In practice wireless access to the net involves a handful of technologies, either terrestrial or satellite based and labelled with names such as Wi-Fi or WiMax.

As the name suggests, Wi-Fi networks use technology under the Institute of Electrical & Electronics Engineers (IEEE) 802.11b or 802.11a standard to provide wireless connectivity, with the 'wireless' as a bridge across the gap between the user's device and the fibre or copper linking the base station to the rest of the net.

A Wi-Fi network can be used to link personal computers and other devices to each other without cable and to wired networks. Wi-Fi operates in the 2.4 and 5 GHz radio bands, with an 11 Mbps (802.11b) or 54 Mbps (802.11a) data rate or with products that contain both bands (dual band). Although they have a limited range - typically line of sight within a 100 metre radius - in close proximity to a base station a network can offer performance similar to the wired ethernet used in many organisations for accessing the net.

Wi-Fi is affected by competition between base stations (often on adjacent floors in an office or other building) on similar wavelengths and with other devices such as microwave ovens and cordless phones. Base stations transmit at about two-tenths of a watt, in contrast to WiMax (at up to 30 watts).

WiMax (also badged as Wi-Max or WiMAX) is a more recent development with a wider range, promoted as an alternative to cable and DSL in delivery of last mile broadband access to hotzones rather than hotspots. Those zones are sometimes characterised as Metropolitan Area Networks (MANs), in contrast to Wi-Fi Local Area Networks (LANs).

The expectation is that WiMax will allow fixed and portable service applications for multiple users, in a range of up to 50 kilometres (typically 7 km) without needing a direct line of sight to a base station. Promoters have thus suggested that WiMax - which has similarities with the current IEEE 802.16 standard - will permit throughput of up to 75 Mbps shared across hundreds of corporate users with T1-type connectivity and thousands of residences with DSL-type connectivity. It is projected that some flavours of WiMax will be incorporated in notebook computers and PDAs from early 2006; currently WiMax receivers are akin to a small satellite dish.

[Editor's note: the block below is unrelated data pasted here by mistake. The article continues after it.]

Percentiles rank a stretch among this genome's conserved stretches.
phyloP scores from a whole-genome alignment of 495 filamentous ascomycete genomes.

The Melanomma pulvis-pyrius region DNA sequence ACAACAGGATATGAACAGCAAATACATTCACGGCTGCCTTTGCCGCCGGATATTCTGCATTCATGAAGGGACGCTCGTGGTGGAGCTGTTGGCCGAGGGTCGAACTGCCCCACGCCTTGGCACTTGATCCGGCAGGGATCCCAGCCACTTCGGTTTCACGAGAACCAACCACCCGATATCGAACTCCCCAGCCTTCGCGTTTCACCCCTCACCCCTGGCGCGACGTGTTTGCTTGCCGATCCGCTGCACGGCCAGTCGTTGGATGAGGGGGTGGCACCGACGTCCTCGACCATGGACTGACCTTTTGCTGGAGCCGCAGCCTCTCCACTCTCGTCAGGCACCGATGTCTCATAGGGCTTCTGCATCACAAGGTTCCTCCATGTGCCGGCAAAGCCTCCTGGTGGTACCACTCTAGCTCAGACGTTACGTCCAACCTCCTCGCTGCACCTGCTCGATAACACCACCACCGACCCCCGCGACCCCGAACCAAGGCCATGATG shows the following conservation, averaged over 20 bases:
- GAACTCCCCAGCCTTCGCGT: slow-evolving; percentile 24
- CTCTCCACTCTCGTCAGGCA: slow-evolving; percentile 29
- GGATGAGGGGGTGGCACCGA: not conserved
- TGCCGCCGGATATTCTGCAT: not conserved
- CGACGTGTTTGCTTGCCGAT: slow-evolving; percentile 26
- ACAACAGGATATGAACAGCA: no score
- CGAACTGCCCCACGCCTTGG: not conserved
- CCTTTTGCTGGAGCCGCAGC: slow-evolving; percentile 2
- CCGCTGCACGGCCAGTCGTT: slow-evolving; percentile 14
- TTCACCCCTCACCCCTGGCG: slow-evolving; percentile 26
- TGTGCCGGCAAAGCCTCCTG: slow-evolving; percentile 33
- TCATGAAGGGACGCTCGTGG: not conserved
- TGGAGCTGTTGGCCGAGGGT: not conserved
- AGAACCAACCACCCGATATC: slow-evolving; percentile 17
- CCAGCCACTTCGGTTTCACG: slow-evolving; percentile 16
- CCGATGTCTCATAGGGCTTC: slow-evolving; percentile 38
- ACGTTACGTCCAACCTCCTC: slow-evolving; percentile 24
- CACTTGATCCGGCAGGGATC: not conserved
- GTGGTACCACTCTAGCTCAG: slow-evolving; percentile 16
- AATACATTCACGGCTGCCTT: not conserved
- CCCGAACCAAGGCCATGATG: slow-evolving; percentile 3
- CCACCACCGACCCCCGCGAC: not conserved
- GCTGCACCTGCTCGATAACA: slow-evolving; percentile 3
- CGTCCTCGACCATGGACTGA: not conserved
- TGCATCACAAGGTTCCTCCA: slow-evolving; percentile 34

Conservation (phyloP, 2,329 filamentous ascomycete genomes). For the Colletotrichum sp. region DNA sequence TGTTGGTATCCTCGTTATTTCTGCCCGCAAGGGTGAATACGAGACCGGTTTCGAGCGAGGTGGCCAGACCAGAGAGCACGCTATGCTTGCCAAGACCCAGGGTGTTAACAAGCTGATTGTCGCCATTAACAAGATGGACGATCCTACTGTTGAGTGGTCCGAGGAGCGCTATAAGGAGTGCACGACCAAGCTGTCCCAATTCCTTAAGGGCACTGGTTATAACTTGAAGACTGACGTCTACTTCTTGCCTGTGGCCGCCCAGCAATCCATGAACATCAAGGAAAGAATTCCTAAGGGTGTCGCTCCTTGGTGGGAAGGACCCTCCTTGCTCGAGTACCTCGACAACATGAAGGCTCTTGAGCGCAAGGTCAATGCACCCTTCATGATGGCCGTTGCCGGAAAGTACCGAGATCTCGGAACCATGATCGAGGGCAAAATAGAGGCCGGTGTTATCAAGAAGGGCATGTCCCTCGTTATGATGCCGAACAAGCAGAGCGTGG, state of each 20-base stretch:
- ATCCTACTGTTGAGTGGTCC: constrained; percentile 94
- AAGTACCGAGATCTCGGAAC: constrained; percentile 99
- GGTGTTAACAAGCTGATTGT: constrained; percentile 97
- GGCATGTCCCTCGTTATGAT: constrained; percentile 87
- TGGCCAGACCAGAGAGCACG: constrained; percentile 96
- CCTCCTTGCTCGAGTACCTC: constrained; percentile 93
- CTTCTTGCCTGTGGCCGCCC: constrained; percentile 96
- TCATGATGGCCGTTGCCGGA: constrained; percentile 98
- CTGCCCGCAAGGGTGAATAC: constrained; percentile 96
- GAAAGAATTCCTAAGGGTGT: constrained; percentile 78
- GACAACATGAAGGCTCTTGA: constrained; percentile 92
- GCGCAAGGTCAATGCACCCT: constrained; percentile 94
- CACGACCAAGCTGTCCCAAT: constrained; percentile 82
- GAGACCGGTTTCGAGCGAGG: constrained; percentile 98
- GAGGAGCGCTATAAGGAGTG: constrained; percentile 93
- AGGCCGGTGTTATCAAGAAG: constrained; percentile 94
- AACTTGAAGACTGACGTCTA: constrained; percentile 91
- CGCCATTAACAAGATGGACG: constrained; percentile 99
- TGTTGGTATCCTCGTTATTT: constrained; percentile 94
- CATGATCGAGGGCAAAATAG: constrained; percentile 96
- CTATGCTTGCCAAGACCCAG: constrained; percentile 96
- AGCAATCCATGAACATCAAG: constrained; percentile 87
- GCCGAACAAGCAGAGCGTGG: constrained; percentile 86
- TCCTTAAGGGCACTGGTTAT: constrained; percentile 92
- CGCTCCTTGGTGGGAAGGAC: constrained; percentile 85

section marker     development

Internet access through hotspots in Australasia - like that in Europe and North America - took off in closing stages of the 1990s dot-com boom.

That reflected -

  • falling prices for wireless cards in laptops (and, more broadly, in other personal computers), coupled with growth of the laptop market
  • falling prices and increased availability of wireless personal digital assistants (PDAs)
  • investor willingness to put money into hotspots and the infrastructure, including billing systems, that would allow roaming by commercial customers
  • relaxation of regulatory constraints
  • competition among a handful of ISPs and support from particular hardware vendors, notably Cisco, Intel, Juniper and hp
  • media coverage underpinning perceptions that wireless access had desirable attributes (eg was funky or made business sense for individual users and organisations) or did not involve inappropriate risks
  • appreciation among ICT managers in government, business, academic and other organisations that WiFi offered a cost-effective mechanism for construction and maintenance of local area networks (LANs) - discussed here - potentially with bridges from those intranets to the internet

It also reflected the slow uptake of specialist devices such as the RIM Blackberry, with many consumers apparently deterred by perceived high hardware acquisition and ongoing service costs.

Commercial developments have coincided with

  • trials by local government (eg in Brisbane and Philadelphia) of free access